The other XML application that supports inline SVG is Extensible Stylesheet Language Formatting Objects (XSL-FO). This is a markup language used to specify page formatting of text. You may use the Apache Software Foundation's FOP software tool to take a document written in XSL-FO and transform it to Adobe's PDF (Portable Document Format). You may see the XSL-FO specification at http://www.w3.org/TR/xsl/ or read a brief introduction in Chapter 13 of XML in a Nutshell by Elliotte Rusty Harold and W. Scott Means. FOP is available at http://xml.apache.org.

Example F-2 lays out a document with text and SVG graphics for the cover of what must surely be one of the more eccentric Compact Discs ever recorded. The graphic has nothing whatsoever to do with the subject of the disc; it's merely an existence proof.

Once we run this file through FOP, we can display it in our favorite PDF viewer. Figure F-1 shows a screenshot.

Figure F-1. PDF output

PDF output

Example F-2. Combined XSL-FO and SVG markup

<?xml version="1.0" encoding="UTF-8"?>
<fo:root xmlns:fo="http://www.w3.org/1999/XSL/Format">     [1]
<fo:layout-master-set>     [2]
<fo:simple-page-master     [3]
    margin-right="0.5cm"
    margin-left="0.5cm"
    margin-bottom="0.5cm"
    margin-top="0.5cm"
    page-height="12cm" page-width="12cm"
    master-name="cdcover">
<fo:region-body/>     [4]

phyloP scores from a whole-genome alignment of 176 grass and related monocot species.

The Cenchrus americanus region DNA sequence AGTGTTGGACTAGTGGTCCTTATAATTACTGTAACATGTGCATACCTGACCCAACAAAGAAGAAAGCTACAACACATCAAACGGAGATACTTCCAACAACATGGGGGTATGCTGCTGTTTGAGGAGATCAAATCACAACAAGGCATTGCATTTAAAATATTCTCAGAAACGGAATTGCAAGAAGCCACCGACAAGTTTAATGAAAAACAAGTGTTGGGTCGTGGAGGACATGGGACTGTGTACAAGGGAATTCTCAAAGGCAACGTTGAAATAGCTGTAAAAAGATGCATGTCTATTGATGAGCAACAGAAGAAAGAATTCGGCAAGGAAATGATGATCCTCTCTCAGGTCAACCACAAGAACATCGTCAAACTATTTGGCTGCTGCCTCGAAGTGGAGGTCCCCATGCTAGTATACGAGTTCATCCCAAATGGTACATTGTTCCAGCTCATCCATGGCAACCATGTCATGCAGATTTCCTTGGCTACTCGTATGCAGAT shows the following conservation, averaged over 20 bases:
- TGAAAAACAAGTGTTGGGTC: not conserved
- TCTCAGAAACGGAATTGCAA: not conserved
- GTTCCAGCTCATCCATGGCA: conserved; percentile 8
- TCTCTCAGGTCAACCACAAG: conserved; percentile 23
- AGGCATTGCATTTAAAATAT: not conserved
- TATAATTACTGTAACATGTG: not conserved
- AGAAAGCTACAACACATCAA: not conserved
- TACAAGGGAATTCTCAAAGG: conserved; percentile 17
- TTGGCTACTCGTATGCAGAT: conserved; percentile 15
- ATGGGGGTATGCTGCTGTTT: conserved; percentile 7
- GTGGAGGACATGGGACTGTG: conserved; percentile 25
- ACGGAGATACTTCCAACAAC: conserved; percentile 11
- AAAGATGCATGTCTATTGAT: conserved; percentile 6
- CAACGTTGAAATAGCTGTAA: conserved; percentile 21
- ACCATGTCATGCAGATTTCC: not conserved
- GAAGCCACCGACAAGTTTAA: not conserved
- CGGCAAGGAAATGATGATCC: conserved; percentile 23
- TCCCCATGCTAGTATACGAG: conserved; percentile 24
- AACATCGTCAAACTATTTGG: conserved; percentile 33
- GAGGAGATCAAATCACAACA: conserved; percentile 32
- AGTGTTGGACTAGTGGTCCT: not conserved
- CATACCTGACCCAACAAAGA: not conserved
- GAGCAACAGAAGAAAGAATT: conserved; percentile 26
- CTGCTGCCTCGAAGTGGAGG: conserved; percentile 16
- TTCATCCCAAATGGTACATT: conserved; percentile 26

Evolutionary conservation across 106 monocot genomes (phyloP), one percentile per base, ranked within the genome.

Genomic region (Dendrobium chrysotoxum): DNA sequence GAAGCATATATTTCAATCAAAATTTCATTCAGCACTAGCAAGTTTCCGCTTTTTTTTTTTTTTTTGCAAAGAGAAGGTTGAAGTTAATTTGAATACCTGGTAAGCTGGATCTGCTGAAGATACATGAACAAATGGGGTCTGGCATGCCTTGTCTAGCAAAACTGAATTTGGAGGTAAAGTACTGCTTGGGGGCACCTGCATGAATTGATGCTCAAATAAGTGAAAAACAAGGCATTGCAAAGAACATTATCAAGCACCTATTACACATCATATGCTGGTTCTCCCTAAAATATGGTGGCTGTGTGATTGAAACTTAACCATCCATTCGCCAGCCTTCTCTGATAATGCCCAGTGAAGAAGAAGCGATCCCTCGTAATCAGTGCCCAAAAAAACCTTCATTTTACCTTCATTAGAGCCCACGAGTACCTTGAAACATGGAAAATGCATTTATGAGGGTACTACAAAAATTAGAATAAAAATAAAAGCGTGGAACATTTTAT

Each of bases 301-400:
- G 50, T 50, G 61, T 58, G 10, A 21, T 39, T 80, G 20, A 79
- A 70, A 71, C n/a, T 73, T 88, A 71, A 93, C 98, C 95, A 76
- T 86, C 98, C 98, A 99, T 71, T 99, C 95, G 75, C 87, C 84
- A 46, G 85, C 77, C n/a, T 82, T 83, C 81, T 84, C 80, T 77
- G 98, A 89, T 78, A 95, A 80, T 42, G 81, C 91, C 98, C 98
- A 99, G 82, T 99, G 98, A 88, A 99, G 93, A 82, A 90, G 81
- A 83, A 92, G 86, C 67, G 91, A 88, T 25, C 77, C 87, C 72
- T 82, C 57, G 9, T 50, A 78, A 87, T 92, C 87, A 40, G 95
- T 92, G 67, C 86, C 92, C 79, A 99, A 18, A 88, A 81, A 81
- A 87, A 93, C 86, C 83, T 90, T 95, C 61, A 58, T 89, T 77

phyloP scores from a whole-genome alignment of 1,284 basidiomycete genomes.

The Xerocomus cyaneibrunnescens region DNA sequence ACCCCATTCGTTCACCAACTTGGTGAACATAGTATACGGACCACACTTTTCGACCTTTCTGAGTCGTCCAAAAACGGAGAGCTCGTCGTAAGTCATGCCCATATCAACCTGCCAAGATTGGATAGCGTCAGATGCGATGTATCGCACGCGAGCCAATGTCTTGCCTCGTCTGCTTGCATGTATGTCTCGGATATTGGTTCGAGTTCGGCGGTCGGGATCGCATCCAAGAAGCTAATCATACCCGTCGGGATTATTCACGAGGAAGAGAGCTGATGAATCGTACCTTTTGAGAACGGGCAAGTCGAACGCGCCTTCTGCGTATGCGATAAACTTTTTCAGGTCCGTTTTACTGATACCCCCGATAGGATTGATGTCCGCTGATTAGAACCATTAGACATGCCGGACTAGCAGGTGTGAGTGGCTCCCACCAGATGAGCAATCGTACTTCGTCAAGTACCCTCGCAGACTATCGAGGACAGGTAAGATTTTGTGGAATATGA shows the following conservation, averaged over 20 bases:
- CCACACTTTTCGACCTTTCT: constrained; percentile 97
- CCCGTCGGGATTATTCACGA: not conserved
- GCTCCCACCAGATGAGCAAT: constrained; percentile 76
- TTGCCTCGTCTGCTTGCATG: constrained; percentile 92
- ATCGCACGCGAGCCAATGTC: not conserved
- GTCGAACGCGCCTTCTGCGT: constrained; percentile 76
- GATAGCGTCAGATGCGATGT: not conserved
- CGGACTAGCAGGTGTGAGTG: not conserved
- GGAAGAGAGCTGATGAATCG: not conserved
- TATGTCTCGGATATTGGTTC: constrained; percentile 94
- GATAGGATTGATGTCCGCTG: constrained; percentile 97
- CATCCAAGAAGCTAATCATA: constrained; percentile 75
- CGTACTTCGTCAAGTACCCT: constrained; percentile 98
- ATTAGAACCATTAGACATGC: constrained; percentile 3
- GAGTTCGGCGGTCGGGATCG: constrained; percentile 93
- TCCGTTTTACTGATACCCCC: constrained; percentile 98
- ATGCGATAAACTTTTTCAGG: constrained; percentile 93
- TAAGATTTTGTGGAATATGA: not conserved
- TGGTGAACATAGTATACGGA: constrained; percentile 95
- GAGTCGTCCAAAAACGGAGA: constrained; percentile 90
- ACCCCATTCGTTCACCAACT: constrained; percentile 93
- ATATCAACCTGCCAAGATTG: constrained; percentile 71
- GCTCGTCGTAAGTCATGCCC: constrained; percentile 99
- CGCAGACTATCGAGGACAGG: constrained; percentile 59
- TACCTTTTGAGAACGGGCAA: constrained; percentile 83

</fo:simple-page-master>
</fo:layout-master-set>

<fo:page-sequence master-name="cdcover">     [5]
<fo:flow flow-name="xsl-region-body" font-family="Times">     [6]

    <fo:block font-size="12pt" font-style="italic" space-after="12pt">     [7]
    The Peoria Bagpipe and Timpani Ensemble Performs
    </fo:block>
    
    <fo:block font-size="24pt" font-weight="bold" space-after="24pt"
        text-align="center">
    Beethoven on Broadway!
    </fo:block>

    <fo:block text-align="center">      [8]
    <fo:instream-foreign-object width="140px" height="140px">      [9]
    <!-- Simple geometric design -->
    <svg xmlns="http://www.w3.org/2000/svg" width="140px" height="140px">     [10]
        <polygon points="0 0 140 0 0 140" style="fill: #cccccc;"/>
        <polygon points="0 140 140 140 140 0" style="fill: #666666;"/>
        <circle cx="70" cy="70" r="35"
            style="fill: white; stroke: black;"/>
    </svg>
    </fo:instream-foreign-object> 
    </fo:block>

    <fo:block text-align="center" font-size="9pt" space-before="2.5cm">     [11]
    Copyright 2001 O'Reilly &amp; Associates
    </fo:block>
</fo:flow>